Although Americans today are more highly educated than ever before, they are not necessarily better educated. In this country formal education largely entails knowledge building through subject matter content coverage. Unfortunately, this often comes at the expense of skills building. Rather than devote so much effort to teaching students what to think, perhaps we need to do more to teach them how to think. Higher-order cognitive skills, such as the ability to think critically, are invaluable to students' futures; they prepare individuals to tackle a multitude of challenges that they are likely to face in their personal lives, careers, and duties as responsible citizens. Moreover, by instilling critical thinking in students we groom individuals to become independent lifelong learners--thus fulfilling one of the long-term goals of the educational enterprise.
A preponderance of evidence from the research literature on critical thinking suggests that significant gains in critical thinking are both perceived (Astin, 1993; Pace, 1974; Terenzini, Theophilides, & Lorang, 1984; Tsui, 1999) and experienced by college students (Dressel & Mayhew, 1954; Keeley, 1992; Keeley, Browne, & Kreutzer, 1982; King, Wood, & Mines, 1990; Klassen, 1983; Lehmann, 1963; Mines, King, Hood, & Wood, 1990; Pascarella, 1989; Spaulding & Kleiner, 1992). Yet, many consider the level of critical thinking displayed by students to be inadequate. Norris (1985) noted that competence in critical thinking is lower than it should be at every stage of schooling. In a study by Keeley, Browne, and Kreutzer (1982), seniors outperformed freshmen in analyzing articles through an essay response format despite showing "major deficiencies" in their performance. For instance, 40-60% of the participating seniors could not provide a single example of a logical flaw, significant ambiguity, or misuse of data, when a sked to assess a written passage containing several such errors. Using the same data source, Keeley (1992) found both freshmen and seniors exhibiting "poor performance" at identifying assumptions. In a study involving 874 sociology students, Logan (1976) concluded that those at every level (from freshmen to graduate students) scored "very low" in critical thinking as measured by a test to assess students' abilities to recognize uncritical or unsound thinking.
Research can and should assist faculty in their efforts to nurture students' abilities to think critically. As yet, however, little substantiated knowledge on effective pedagogy comes from research on critical thinking. Very few studies on critical thinking among college students examine the impact of instructional factors (see Tsui, 1998b). Limited efforts to investigate the effects of specific teaching techniques may stem from the difficulty of attaining direct indicators; studies that address classroom experiences tend to rely on self-reported data rather than observational data. Among the research that examines the influence of instruction on critical thinking, the focus on pedagogy varies. Moreover, studies addressing the same teaching elements have yielded some conflicting findings. Consequently, little consistency emerges from the empirical research literature as to specific instructional techniques that effectively enhance students' abilities to think critically (McMillan, 1987; Tsui, 1998b).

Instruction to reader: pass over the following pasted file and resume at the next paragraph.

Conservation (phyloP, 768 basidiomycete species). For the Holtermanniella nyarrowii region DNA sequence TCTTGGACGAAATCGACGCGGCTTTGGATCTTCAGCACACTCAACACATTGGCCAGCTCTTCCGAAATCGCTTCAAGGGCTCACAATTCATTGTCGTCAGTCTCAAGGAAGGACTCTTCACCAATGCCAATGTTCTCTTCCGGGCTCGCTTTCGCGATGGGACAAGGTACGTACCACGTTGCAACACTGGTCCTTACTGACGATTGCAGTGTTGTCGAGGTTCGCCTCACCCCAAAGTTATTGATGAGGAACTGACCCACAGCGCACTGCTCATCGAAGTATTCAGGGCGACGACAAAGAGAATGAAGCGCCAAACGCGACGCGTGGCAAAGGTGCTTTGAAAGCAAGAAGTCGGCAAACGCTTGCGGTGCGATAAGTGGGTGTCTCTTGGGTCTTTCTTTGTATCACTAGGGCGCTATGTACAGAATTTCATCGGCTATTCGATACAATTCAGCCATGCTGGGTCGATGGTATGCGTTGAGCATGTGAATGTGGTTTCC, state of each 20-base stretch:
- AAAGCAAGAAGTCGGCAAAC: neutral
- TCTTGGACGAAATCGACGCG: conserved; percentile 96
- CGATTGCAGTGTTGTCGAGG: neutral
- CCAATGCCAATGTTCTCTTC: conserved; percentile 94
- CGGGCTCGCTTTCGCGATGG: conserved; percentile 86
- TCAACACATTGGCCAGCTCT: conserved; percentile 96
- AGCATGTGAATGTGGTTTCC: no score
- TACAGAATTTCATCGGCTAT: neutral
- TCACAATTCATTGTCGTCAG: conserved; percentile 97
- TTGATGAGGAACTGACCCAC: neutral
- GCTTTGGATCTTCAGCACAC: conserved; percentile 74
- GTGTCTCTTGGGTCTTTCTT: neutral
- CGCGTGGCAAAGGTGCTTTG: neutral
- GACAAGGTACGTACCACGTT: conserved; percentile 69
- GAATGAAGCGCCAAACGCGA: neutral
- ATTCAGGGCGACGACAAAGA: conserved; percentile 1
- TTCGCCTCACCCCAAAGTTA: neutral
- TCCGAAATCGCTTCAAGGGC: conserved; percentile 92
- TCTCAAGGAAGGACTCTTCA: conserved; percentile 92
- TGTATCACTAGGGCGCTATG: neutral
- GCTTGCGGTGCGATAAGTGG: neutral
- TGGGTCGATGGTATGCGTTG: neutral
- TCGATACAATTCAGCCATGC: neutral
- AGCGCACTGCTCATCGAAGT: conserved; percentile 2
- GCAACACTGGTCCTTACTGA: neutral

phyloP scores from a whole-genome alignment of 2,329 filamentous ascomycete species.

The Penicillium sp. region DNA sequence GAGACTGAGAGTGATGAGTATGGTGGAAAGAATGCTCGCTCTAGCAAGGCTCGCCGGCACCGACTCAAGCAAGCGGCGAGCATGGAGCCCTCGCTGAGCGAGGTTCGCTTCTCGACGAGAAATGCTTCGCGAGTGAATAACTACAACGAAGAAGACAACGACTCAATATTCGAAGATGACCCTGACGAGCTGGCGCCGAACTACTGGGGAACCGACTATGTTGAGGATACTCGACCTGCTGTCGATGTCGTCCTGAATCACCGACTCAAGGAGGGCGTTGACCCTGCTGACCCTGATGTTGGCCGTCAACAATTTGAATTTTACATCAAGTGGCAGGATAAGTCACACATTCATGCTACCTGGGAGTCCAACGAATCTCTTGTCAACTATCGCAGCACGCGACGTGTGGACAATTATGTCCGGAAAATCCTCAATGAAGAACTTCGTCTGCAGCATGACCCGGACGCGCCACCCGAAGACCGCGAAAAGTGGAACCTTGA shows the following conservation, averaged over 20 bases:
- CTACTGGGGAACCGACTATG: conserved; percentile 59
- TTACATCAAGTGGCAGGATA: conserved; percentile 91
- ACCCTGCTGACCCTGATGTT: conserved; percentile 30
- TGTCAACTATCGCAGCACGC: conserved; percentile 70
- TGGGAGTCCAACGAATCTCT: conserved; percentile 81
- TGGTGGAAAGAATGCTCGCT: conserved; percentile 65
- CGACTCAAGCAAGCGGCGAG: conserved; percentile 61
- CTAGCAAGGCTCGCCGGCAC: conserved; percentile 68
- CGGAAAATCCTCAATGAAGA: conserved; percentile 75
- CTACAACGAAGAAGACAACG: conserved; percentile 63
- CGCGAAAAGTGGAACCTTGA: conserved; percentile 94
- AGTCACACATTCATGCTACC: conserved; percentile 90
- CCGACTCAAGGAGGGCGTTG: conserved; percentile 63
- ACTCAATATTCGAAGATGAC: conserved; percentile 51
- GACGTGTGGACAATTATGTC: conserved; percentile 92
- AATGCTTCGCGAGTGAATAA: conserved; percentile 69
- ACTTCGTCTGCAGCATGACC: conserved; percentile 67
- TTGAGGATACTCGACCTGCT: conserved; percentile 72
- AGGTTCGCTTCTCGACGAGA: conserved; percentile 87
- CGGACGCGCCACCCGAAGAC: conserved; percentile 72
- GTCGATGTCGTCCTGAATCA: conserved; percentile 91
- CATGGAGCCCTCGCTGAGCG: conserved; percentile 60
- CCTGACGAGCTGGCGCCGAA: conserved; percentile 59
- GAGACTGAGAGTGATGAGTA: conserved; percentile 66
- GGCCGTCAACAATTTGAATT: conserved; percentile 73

In a 1995 study by Terenzini, Springer, Pascarella, and Nora, critical thinking, as measured by scores on the critical thinking module of the Collegiate Assessment of Academic Proficiency (CAAP), was found significantly and positively related to only a few classroom and instructional experiences. Once students' pre-college level of critical thinking was controlled for, however, only hours per week spent studying remained statistically significant.
Smith (1977, 1981) found three kinds of instructor-influenced classroom interactions to be consistently and positively related to gains in critical thinking (as measured by the Watson-Glaser Critical Thinking Appraisal and the Chickering behavioral self-report index): the extent to which faculty members encouraged, praised, or used student ideas; the amount and cognitive level of student participation in class; and the amount of interaction among students in a course. …